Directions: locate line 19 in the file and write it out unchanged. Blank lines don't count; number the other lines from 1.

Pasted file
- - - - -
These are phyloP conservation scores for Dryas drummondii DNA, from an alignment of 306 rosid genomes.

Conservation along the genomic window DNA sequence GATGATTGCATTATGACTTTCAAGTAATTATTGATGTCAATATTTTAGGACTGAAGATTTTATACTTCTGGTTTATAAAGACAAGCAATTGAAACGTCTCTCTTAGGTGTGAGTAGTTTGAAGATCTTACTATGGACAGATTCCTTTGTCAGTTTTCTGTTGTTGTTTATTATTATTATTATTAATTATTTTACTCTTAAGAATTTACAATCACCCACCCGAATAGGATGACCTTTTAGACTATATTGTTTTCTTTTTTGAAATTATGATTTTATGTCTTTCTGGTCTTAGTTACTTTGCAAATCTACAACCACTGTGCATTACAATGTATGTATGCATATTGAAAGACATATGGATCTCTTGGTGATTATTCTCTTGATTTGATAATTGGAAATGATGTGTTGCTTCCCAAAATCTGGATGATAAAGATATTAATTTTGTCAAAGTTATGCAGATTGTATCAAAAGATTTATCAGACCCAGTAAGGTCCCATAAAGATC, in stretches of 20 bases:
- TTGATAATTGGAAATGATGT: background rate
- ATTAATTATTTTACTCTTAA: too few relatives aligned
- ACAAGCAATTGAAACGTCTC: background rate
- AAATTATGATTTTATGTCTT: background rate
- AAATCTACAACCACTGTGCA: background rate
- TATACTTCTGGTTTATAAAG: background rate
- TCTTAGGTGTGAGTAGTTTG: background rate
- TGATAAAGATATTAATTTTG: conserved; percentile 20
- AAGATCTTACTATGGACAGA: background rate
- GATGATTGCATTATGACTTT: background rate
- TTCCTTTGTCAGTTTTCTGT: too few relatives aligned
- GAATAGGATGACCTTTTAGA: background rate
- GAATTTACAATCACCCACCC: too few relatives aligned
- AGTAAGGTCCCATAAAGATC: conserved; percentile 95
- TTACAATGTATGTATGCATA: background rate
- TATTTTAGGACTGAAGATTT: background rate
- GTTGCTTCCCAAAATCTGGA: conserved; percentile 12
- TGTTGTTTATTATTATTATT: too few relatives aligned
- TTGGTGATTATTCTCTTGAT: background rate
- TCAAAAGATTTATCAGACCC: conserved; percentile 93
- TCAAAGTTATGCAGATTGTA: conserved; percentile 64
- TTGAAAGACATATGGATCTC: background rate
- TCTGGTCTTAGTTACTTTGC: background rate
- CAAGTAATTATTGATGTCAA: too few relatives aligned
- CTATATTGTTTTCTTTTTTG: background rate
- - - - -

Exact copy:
- GTTGCTTCCCAAAATCTGGA: conserved; percentile 12